Buy an Innerspring Mattress - an Insiders Guide

Introduction: Buy an Innerspring Mattress - an Insiders Guide

Before going off to school I served a few years at a national mattress store chain. Ever since that experience, family and friends have counted on me to help them get a durable mattress set they like for a reasonable price. I'll give you the same advice I give them so you can get a comfortable mattress without paying more than necessary.

Step 1: Before You Head to Any Stores

Before you head out to shop, know that a "good" queen sized mattress should cost you about $599-$799 in the end. My advice here will help guide you to a mattress set you like in that price range which, for reasons I'll soon explain, is a value "sweet spot". If you end up spending less than that, you run the risk of getting a "less than new" or less durable new mattress for your money. 

There are three types of conditions the mattress you're looking at will come in:

1. New, never opened bag.
2. Opened bag, many times a signal that it was returned on a 60 night comfort guarantee.
3. Floor model, which could be the truth or it was a return at some point before they used it as a floor model.

You want to insist on picking-up or having them deliver a mattress in a new, never-opened bag.

Pick up to three local stores to visit, preferably stores that only carry mattresses. Beware of mom-n-pop stores selling name brand mattresses without the name brand logos in the front windows facing the street. Authorized dealers selling new mattresses can use the logos. If they offer you a great deal on a Sealy but it isn't in a sealed bag and they don't have any more like that one, odds are they bought a truckload of comfort guarantee returns that have been slept on by strangers already. 

Step 2: How to Choose a Mattress

Your goal when you arrive at the store is to quickly determine which two or three mattress sets are in the value "sweet spot". Each manufacturer makes a "standard" line of mattresses and a "premium" line. In the "standard" line, all manufacturers use an inexpensive hourglass-shaped Bonnell coil. Queen sized mattresses of this quality go from $299 and up, but usually no more than $599.

Around the $599 price point you enter into the world of "premium" mattresses with specialized coils offering more comfort and durability. Your ultimate goal is to find an entry level "premium" mattress set. At $599-$699 you can get a queen mattress set that feels great, with guts every bit as firm and durable as a $3000+ mattress.

At each store you visit, don't lay on more than three mattresses. If you do, you'll have quickly lost track of how they each feel and end up confused. I've seen it hundreds of times. Also, make sure when you do lay down on them that you lay exactly like you lay on your mattress at home. People have a tendency to hang their feet off the side and lay in very unnatural positions when in the store. Grab a pillow, lay on your side and put your dirty shoes on the bed. It's OK.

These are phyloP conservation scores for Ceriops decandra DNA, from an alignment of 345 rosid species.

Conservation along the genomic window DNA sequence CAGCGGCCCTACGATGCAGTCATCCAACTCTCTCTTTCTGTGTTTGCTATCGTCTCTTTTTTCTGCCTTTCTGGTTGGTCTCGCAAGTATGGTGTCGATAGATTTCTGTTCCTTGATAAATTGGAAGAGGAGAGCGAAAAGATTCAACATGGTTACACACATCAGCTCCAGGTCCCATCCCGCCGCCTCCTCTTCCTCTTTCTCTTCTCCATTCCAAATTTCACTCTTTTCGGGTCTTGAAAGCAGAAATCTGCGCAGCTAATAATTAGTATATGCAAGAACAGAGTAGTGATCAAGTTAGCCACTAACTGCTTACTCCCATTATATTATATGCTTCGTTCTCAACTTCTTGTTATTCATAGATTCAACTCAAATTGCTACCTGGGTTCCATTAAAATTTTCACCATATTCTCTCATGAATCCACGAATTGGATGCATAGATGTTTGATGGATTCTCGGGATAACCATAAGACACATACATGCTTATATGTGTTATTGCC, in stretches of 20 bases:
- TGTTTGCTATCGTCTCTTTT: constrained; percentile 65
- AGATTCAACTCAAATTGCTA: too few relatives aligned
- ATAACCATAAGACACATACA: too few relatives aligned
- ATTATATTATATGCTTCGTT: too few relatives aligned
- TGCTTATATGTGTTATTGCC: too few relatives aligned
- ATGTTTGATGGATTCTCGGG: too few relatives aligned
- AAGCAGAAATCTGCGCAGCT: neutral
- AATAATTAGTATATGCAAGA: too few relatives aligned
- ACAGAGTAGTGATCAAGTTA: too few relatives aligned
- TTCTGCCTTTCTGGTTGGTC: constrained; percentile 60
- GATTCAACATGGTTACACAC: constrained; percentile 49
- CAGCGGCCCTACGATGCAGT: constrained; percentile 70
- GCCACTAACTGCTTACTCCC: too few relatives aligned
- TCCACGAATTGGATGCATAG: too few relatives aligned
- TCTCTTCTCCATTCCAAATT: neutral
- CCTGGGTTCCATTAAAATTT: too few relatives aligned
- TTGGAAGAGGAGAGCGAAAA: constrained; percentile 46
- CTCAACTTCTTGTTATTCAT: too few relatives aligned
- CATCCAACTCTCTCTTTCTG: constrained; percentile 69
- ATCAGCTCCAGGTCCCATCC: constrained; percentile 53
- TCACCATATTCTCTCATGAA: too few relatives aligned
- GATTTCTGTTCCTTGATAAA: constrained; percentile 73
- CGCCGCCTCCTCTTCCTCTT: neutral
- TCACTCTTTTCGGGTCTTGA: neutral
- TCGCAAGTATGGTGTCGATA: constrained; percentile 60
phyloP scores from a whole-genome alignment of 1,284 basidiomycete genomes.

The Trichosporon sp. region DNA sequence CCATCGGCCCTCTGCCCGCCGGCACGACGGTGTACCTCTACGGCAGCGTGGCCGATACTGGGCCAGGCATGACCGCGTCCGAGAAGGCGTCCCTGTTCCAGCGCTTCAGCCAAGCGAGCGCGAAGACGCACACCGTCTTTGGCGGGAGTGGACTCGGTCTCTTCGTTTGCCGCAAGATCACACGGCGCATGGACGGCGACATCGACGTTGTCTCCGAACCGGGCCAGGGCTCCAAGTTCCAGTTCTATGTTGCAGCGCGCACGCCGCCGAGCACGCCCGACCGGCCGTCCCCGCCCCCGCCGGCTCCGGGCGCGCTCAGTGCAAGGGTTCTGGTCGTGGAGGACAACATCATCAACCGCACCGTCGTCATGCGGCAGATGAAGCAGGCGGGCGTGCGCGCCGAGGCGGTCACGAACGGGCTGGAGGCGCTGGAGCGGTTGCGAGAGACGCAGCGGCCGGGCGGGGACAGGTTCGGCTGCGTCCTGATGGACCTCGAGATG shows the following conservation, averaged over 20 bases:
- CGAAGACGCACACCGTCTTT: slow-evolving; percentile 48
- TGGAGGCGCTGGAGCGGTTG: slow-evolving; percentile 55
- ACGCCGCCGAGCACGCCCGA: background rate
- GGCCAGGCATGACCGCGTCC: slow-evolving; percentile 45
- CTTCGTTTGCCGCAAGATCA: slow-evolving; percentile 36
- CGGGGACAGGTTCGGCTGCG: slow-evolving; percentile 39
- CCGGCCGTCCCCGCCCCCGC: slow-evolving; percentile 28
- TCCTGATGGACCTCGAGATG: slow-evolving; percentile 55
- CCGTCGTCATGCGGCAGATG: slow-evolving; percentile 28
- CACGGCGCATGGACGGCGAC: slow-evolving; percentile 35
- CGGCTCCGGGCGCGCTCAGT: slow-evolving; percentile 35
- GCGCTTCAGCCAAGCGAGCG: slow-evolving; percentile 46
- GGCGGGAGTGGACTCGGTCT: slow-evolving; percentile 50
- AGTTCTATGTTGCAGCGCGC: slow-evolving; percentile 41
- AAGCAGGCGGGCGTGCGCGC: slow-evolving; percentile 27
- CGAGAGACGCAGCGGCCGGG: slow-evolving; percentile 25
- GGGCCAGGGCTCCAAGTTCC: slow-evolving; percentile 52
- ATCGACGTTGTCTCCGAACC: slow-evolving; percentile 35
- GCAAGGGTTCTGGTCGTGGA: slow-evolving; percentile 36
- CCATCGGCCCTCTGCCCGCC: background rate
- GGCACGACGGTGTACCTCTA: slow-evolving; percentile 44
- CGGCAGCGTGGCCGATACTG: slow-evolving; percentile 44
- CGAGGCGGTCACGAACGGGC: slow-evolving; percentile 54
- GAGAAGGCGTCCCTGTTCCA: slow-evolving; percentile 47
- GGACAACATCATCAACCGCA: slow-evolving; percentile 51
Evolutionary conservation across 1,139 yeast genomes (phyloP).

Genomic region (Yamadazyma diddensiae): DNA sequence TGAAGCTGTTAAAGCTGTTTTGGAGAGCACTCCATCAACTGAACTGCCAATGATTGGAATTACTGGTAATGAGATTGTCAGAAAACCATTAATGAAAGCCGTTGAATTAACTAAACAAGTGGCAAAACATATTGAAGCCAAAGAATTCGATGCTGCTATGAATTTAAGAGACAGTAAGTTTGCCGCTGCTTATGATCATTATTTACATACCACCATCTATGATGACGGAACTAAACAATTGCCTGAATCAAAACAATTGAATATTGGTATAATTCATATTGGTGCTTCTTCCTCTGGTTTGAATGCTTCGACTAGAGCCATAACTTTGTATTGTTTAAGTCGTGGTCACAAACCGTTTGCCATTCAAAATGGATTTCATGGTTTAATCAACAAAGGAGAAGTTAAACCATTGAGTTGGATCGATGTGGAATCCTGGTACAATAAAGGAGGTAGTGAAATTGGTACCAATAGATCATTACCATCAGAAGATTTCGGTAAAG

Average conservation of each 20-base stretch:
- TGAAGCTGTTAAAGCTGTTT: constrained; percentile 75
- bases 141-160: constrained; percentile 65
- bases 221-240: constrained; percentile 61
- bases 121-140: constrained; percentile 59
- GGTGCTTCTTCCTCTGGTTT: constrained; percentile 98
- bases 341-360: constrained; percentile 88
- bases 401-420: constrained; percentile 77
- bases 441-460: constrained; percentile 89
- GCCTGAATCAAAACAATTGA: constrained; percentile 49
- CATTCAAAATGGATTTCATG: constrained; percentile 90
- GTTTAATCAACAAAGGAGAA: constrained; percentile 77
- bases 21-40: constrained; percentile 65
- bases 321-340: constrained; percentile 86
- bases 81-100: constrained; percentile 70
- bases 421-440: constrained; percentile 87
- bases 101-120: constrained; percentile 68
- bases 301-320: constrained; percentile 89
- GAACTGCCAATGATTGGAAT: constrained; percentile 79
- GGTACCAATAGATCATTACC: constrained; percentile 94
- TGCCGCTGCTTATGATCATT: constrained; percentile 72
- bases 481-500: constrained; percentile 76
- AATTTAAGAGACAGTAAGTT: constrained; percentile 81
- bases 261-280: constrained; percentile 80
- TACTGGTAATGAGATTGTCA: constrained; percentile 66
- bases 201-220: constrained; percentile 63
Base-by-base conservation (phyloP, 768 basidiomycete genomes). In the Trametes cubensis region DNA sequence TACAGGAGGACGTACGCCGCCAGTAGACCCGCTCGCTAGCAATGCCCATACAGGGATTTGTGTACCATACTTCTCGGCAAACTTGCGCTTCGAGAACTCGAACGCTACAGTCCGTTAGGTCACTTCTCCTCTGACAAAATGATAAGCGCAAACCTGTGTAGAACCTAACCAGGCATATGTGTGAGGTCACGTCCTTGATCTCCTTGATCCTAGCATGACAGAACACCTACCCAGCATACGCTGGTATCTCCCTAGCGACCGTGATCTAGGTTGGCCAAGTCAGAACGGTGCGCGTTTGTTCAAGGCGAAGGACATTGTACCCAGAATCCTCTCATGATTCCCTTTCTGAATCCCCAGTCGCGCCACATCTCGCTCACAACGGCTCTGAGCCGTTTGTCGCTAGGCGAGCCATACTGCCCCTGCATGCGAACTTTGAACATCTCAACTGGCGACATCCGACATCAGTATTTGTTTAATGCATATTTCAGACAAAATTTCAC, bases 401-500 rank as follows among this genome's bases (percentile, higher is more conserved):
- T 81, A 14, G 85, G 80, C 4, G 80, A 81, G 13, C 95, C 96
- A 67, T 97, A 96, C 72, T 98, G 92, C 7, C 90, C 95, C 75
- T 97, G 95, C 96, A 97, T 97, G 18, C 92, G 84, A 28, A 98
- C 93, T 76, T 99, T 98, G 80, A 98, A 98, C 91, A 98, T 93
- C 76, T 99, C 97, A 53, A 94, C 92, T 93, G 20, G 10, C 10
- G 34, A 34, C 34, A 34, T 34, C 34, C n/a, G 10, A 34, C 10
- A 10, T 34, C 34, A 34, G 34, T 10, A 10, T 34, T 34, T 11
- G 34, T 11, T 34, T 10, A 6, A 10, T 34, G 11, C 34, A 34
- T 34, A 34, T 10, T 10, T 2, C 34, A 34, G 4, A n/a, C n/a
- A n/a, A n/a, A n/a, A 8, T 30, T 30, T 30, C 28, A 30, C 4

Remember that firmness refers to support and hard or soft refers to the feel. You can have a firm mattress that's either hard or soft. All "premium" coil systems are adequately firm. Your main focus should be determining which feel you like out of the two or three mattresses you're going to try at that store. You will then compare your favorite mattress there to the entry-level premium mattress set at the next store in that same price range and so-on until you find a mattress that suits you.

Step 3: Seal the Deal

Once you've narrowed down a mattress you like, make it easy and give the salesperson an excuse to drop the price. A great strategy I've used multiple times is to decide on two mattresses you like, one more expensive than the other, then tell the salesperson you prefer the more expensive one, but didn't want to spend that much. "If I could get that mattress set for the price of this one, I'd take it."

One way or another, they are likely to offer you a deal before you leave. Either way, repeat steps one and two at another store to see what they have on offer in your price range. Within two or three stores you'll have found a mattress set that feels great and isn't too expensive. You'll probably end up with an extra discount since you'll be looking for it.

It's worth noting that most mattress stores are in eternal "sale" mode. Not surprisingly, the "sale" price is typically the "normal" price. You'll notice very soon that no matter what the "sale" price is, mysteriously you'll always find an entry level premium queen mattress set for $599 in a hard feel and $699 for a pillow-top. Manufacturers weave unique covers and rename beds for each chain of stores so you can't comparison-shop, but with this guide you'll know what quality to expect at what price.

In closing, while I would not buy a used mattress off craigslist because they have cooties, it's a great place to get a generic metal bed-frame for cheap. New you'll pay $40 for a queen sized.

Good luck, and don't forget to ask for a deal!

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    4 Discussions


    9 years ago on Introduction

    This is just about the best Instructable ever! My wife and I wanted to start looking at a new queen mattress, however we had really no idea where to start. I always thought the pocketed coils were the way to go, but I'm at 230 lbs and knowing what you stated I'll be looking for a side-to-side strung coils. Thanks!